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SOCA02H3 Study Guide - Final Guide: Social Constructionism, Labeling Theory, Moral Panic


Department
Sociology
Course Code
SOCA02H3
Professor
Malcolm Mac Kinnon
Study Guide
Final

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Chapter 7 Deviance and Crime
Deviance: occurs when someone departs from a norm.
Informal punishment: involves a mild sanction that is imposed during face-to-
face interaction, not by the judicial system.
Stigmatized: People who are stigmatized are negatively evaluated because of a
marker that distinguishes them from others and this is labelled as socially unac-
ceptable.
Formal punishment: takes place when the judicial system penalizes someone
for breaking a law.
Social diversions: are minor acts of deviance that are generally perceived as
relatively harmless and that evoke, at most, a mild societal reaction, such as
amusement or disdain.
Social deviations: are non-criminal departures from norms that are nonetheless
subject to official control. Some members of the public regard them as somewhat
harmful while other members of the public do not.
Conflict crimes: are illegal acts that many people consider harmful to society.
However, other people think they are not very harmful.They are punishable by the
state.
Consensus crimes: are illegal acts that nearly all people agree are bad in them-
selves and harm society greatly. The state inflicts severe punishment for consensus
crimes.
Social constructionism: argues that apparently natural or innate features of
life are often sustained by social processes that vary historically and culturally. It
emphasizes how some people are in a position to create norms and pass laws that
define others as deviant or criminal.
White-collar crime: refers to an illegal act committed by a respectable, high-
status person in the course of his or her work.
Street crimes: include arson, break and enter, assault, and other illegal acts dis-
proportionately committed by people from lower classes.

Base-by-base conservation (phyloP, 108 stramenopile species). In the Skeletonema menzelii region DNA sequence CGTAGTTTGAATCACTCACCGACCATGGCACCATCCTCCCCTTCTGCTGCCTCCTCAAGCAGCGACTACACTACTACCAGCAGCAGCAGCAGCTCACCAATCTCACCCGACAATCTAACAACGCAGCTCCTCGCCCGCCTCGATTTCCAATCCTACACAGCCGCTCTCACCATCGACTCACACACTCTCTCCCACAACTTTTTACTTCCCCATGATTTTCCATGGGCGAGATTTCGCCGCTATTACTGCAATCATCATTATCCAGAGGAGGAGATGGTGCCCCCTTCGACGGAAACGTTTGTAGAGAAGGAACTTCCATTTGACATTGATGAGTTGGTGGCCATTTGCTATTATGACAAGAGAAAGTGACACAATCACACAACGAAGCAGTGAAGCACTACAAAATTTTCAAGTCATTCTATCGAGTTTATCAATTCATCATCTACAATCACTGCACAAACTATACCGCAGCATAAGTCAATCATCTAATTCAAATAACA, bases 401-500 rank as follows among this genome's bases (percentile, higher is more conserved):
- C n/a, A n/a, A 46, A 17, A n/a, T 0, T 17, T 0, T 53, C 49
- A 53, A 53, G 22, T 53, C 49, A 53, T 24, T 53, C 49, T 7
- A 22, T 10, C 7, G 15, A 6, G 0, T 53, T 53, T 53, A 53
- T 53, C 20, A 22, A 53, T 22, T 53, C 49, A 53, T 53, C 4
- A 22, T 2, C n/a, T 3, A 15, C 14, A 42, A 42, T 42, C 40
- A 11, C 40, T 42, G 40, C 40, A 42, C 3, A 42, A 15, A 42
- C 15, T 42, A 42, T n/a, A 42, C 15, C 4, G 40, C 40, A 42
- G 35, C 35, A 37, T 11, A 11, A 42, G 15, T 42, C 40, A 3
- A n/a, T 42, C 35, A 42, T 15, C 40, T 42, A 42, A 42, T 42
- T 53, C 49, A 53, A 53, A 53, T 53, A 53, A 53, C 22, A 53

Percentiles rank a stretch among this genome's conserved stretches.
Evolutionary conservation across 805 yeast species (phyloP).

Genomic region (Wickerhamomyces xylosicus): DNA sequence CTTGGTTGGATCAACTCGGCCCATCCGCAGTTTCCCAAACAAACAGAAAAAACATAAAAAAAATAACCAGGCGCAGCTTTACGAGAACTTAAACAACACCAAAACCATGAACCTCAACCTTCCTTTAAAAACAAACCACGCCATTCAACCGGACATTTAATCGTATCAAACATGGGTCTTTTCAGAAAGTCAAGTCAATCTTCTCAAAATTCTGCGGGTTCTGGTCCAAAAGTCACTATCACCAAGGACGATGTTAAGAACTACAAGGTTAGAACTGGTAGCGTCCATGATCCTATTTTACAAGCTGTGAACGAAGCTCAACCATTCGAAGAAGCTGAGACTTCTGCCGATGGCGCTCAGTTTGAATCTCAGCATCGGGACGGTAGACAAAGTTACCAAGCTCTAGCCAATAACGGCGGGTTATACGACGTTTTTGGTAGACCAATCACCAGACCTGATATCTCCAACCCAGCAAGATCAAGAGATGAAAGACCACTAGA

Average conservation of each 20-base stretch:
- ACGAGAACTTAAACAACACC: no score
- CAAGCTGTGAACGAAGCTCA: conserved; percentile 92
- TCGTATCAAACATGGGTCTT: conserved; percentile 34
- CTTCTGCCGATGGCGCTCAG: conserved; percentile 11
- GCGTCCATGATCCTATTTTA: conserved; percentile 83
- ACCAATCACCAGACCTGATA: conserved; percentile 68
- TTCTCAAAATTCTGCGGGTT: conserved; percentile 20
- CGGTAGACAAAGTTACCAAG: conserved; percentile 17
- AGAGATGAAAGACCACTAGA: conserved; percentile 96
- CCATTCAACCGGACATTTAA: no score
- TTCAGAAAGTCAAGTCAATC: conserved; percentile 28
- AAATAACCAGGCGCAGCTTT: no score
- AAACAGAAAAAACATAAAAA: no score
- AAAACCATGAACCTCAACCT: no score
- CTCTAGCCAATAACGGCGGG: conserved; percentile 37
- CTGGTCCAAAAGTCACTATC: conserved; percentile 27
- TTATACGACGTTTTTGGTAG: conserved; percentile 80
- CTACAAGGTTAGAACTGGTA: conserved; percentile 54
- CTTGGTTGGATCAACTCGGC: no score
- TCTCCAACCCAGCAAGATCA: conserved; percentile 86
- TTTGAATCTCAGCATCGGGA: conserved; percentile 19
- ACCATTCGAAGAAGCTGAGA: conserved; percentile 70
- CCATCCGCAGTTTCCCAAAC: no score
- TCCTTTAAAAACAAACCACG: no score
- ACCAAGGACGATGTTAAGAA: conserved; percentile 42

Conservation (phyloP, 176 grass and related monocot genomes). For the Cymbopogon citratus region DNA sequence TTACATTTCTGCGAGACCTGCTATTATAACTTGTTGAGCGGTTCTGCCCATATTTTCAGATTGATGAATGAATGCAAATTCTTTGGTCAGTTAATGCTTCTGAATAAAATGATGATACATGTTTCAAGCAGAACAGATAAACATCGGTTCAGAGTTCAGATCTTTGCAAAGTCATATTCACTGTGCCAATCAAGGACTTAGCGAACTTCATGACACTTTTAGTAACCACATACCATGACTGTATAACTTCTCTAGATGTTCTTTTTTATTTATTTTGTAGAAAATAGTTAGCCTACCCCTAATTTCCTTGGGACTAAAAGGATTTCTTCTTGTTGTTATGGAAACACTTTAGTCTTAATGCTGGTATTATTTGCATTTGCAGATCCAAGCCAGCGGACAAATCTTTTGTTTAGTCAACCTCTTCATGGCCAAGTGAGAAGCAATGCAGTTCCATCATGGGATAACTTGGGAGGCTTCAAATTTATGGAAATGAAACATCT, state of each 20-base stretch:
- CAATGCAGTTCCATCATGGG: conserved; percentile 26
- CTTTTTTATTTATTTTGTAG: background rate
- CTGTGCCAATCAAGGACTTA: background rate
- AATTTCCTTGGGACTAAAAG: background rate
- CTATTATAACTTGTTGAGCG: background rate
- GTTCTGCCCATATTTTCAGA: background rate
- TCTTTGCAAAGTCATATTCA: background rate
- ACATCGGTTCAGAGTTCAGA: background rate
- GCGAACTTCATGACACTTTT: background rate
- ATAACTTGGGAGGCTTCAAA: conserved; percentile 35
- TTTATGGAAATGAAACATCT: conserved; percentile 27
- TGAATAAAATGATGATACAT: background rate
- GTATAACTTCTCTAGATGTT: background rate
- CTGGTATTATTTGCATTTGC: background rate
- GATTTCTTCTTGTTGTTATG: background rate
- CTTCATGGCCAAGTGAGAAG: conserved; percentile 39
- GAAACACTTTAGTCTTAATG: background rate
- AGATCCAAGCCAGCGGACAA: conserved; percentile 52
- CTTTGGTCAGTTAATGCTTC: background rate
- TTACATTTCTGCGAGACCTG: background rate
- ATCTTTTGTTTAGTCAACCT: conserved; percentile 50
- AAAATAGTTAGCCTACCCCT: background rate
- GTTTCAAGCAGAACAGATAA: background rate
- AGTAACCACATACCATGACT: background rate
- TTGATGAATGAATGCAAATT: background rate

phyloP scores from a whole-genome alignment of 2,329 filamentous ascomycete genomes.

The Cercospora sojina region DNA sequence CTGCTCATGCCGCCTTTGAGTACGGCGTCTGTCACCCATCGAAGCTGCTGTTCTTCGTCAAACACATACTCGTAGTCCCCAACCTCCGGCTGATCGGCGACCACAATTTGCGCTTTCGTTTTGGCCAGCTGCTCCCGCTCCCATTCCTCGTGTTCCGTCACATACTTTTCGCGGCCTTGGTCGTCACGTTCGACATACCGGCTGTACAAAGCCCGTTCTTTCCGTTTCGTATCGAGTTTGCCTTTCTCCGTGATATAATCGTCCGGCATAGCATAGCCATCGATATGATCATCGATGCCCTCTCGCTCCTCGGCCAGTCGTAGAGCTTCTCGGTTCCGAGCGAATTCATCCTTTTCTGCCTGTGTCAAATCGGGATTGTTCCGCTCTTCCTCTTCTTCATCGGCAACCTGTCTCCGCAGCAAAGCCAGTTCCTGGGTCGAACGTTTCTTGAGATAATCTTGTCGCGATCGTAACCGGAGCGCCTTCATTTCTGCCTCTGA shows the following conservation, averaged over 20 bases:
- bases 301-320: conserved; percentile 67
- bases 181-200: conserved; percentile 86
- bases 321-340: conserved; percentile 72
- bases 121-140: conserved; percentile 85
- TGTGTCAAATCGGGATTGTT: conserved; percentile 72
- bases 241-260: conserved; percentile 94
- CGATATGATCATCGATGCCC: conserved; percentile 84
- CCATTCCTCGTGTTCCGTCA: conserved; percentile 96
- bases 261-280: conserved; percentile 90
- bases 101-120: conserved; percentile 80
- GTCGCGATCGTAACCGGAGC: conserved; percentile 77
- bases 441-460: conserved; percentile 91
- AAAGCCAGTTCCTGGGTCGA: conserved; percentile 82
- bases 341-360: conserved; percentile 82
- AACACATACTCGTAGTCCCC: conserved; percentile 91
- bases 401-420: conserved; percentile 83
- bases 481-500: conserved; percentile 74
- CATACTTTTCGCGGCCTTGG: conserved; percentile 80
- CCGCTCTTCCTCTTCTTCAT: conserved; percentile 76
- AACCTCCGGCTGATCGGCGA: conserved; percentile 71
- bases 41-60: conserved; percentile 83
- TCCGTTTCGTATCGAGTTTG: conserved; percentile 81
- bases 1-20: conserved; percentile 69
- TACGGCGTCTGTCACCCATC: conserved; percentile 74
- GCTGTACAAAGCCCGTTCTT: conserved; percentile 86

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Victimless crimes: involve violations of the law in which no victim steps for-
ward and is identified.
Self-report surveys: In self-report surveys, respondents are asked to report
their involvement in criminal activities, either as perpetrators or as victims.
Victimization surveys: are surveys in which people are asked whether they
have been victims of crime.
Social control: refers to methods of ensuring conformity.
Motivational theories: identify the social factors that drive people to commit
deviant and criminal acts.
Constraint theories: identify the social factors that impose deviance and crime
(or conventional behaviour) on people.
Strain theory: holds that people may turn to deviance when they experience
strain. Stain results when a culture teaches people the value of material success
and society fails to provide enough legitimate opportunities for everyone to suc-
ceed.
Subcultural theory: argues that gangs are a collective adaptation to social con-
ditions. Distinct norms and values that reject the legitimate world crystallize in
gangs.
Techniques of neutralization: are the rationalizations that deviants and crim-
inals use to justify their activities. Techniques of neutralization make deviance and
crime seem normal to deviants and criminals themselves.
Differential association: theory holds that people learn to value deviant or
non-deviant lifestyles depending on whether their social environment leads them to
associate more with deviants or non-deviants.
Labeling theory: holds that deviance results not so much from the actions of the
deviant as from the response of others, who label the rule breaker a deviant.
Master status: A person’s master status is his or her overriding public identity.
It is the status that is most influential in shaping that person’s life at a given time.
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